1080p and 60fps, almost no aliasing for $349 – HX9V
You probably don’t believe me, but look: It’s not April 1st and the specs on the Sony site don’t lie!
Here’s a “camera” that shoots 50p (in PAL world) or 60p (in NTSC areas) in full 1080p resolution. And it’s not even a fancy device, just a plain, tiny point and shoot camera that costs $349. Jaw dropping so far, but there’s some more info you should hear before you start to like this camera:
Alright, let’s get back to reality. This camera definitely dispenses some punches to DSLR filmworld competitors and it opens the doors to nicer slow motion (in certain conditions) and smaller form factor filming in indie filmmaking. After all the slomo we have seen from DSLR cameras really bugs us with all the aliasing and 720p res going on there.
But but but but, there’s always a butt somehwere, isn’t there? There are also some details about this camera that make it a “no no” (no no? I can say that, I’m forgeign) for many of us:
• small sensor:
The active sensor in this camera is 11.176 millimeters wide (1/2.3″ CMOS). That probably gives us the aliasing free video, but also produces a lack of shallow depth of field as we learned to love it and degrades overall picture quality and lowlight powers.
• fixed lens:
This might be seen not only as a negative aspect. After all it makes this camera highly portable and small, but we will not be able to attach all the fancy lenses we have stockpiled.
• manual control?:
No. I feel transported back to 2008, when we had to toy our 5D mark II’s into exposure lock, remember? Well the bad news is there is not even exposure lock on this one, it seems to be all auto. What a downer.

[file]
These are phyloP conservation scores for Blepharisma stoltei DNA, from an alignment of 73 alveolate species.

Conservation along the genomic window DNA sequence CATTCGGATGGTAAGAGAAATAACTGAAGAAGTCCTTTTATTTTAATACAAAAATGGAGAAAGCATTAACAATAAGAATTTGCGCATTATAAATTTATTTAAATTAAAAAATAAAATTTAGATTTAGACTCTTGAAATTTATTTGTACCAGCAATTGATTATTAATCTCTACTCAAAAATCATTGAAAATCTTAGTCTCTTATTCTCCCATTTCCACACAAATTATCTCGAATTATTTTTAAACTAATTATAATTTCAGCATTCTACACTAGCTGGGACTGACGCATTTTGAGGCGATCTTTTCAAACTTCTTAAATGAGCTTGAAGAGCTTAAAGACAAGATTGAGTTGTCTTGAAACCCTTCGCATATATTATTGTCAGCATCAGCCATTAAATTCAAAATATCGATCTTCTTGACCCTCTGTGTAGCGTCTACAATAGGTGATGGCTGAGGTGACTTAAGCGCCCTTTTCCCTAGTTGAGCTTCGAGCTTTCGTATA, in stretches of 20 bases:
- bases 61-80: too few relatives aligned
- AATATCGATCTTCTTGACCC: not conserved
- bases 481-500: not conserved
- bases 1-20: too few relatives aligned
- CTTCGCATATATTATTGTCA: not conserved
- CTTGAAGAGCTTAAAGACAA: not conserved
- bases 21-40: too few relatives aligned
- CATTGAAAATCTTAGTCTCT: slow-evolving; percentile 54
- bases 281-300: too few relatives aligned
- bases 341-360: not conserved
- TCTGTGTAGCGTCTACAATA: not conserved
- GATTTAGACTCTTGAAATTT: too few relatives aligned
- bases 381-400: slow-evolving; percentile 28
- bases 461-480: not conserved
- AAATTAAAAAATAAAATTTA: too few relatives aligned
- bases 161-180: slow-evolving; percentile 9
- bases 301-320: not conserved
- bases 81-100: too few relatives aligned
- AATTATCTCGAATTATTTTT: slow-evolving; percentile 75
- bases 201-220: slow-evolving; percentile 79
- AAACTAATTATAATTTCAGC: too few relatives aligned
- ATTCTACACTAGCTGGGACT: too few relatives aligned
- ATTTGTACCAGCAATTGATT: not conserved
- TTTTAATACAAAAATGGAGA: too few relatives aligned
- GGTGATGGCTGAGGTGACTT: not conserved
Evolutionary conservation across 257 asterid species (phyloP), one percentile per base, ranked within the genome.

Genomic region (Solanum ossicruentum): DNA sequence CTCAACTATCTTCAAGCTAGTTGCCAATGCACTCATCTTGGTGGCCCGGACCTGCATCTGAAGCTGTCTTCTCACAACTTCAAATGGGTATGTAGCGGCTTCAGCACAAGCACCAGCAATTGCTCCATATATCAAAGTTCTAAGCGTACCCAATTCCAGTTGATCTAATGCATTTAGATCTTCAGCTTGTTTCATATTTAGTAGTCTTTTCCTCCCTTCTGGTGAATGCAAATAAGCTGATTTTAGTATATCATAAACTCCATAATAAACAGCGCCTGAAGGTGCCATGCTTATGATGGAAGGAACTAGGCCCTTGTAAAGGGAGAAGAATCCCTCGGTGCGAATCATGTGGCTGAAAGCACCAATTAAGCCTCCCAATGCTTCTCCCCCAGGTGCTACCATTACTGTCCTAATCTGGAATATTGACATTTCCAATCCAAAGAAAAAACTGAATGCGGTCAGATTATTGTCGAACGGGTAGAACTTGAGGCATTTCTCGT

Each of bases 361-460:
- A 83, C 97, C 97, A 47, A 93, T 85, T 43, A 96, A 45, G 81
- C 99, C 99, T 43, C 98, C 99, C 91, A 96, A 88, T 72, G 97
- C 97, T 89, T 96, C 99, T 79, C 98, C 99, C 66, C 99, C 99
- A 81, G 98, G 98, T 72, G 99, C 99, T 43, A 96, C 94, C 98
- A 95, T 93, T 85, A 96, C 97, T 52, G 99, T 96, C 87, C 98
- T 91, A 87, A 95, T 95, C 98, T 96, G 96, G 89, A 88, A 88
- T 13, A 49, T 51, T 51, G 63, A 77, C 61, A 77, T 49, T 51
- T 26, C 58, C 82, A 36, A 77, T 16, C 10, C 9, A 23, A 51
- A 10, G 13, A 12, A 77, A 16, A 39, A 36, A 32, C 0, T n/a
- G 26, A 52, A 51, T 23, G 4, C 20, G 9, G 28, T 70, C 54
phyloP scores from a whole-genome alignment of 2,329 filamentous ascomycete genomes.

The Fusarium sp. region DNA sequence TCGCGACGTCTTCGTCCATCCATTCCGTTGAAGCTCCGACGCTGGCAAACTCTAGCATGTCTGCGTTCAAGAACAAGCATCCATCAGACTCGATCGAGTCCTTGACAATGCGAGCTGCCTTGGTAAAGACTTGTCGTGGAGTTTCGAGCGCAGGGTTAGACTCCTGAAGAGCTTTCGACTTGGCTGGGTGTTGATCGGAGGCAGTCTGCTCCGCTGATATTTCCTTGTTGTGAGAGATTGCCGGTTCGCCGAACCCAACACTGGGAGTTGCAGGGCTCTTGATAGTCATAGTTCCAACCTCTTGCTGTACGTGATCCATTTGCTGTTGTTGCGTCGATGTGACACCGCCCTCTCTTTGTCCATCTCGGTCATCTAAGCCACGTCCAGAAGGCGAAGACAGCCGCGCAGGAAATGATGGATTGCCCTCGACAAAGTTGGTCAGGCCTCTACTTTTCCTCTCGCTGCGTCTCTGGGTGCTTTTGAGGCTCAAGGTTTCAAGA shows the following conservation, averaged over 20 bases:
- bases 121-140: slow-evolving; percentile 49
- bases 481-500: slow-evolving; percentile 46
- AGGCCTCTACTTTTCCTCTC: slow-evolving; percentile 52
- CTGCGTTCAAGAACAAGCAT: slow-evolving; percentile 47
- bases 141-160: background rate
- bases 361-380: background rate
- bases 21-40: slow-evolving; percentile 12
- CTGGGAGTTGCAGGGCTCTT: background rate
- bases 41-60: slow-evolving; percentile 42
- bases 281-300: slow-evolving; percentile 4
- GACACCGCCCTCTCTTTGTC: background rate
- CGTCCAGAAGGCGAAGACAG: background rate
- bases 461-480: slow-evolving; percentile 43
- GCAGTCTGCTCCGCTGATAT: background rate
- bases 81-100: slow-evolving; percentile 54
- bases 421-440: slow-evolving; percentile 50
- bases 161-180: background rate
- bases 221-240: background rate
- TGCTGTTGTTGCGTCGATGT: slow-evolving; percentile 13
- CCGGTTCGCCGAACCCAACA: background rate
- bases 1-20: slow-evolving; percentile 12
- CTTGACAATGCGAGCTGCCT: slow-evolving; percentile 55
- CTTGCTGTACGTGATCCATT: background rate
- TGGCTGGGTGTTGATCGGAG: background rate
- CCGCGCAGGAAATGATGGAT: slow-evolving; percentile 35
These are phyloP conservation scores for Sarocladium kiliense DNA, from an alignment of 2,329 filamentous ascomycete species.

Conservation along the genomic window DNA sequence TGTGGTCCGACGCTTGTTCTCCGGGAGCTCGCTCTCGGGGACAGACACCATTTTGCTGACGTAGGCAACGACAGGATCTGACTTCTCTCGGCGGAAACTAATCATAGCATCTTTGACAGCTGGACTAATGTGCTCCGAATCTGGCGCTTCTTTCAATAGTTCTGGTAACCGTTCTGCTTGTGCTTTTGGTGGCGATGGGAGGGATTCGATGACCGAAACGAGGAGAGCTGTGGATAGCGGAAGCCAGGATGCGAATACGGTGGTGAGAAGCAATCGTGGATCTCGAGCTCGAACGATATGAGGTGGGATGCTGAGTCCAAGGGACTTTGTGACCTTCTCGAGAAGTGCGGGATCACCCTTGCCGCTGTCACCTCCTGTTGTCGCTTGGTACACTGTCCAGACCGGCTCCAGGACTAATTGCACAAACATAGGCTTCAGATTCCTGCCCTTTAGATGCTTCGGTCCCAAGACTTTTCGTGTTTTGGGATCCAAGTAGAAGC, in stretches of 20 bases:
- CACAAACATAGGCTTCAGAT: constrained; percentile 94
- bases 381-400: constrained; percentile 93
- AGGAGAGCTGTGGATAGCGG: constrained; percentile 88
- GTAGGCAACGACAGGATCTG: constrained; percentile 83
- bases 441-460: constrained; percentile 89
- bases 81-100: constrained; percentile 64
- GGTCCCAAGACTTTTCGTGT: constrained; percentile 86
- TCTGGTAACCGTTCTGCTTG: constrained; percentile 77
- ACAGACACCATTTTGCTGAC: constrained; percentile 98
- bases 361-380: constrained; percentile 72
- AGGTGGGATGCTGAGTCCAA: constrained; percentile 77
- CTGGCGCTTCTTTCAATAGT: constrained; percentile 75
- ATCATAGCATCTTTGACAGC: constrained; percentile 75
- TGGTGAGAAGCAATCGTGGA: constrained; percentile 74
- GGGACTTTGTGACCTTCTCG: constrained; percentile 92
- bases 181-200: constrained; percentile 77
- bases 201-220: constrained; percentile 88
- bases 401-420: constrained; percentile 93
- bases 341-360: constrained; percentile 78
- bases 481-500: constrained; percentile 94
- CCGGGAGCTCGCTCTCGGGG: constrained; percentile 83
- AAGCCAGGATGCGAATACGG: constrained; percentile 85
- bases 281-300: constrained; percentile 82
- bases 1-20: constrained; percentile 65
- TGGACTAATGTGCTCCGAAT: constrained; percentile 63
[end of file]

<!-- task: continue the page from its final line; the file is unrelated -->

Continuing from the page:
ACHD codec. Probably I don’t need to say more. A highly compressed mpeg 4 codec that records at bitrates around 24mbit/s (28 on the hx9v). I wonder if the additional 30 frames in slomo get punched into the same bitrate bandwidth which would then result in 14mbit/s at playback? You can download the source file to check the video quality for yourself. Codec artifacts are definitely visible in the source.
“First I had to find a solution to how to view the LCD during day light. It was almost an instinct to take the Zacuto Z-finder”
He shot the Rainbow Parade that took place in Vienna yesterday. Certainly a little disturbing at times, but still a good sample of the cameras video capabilities.
Excerpt from the Vimeo description:
… there is “no control on anything” but the “exposure starting point”. The possibility is to assign the “custom button” on top of the camera to adjust the image brightness (+) or darkness (-). If only there was a way to lock exposure and lock focus this camera would have been a real jewel but I hear you saying, what do you expect from…..
Photo by Nino Leitner
[UPDATE] Here’s another nice sample: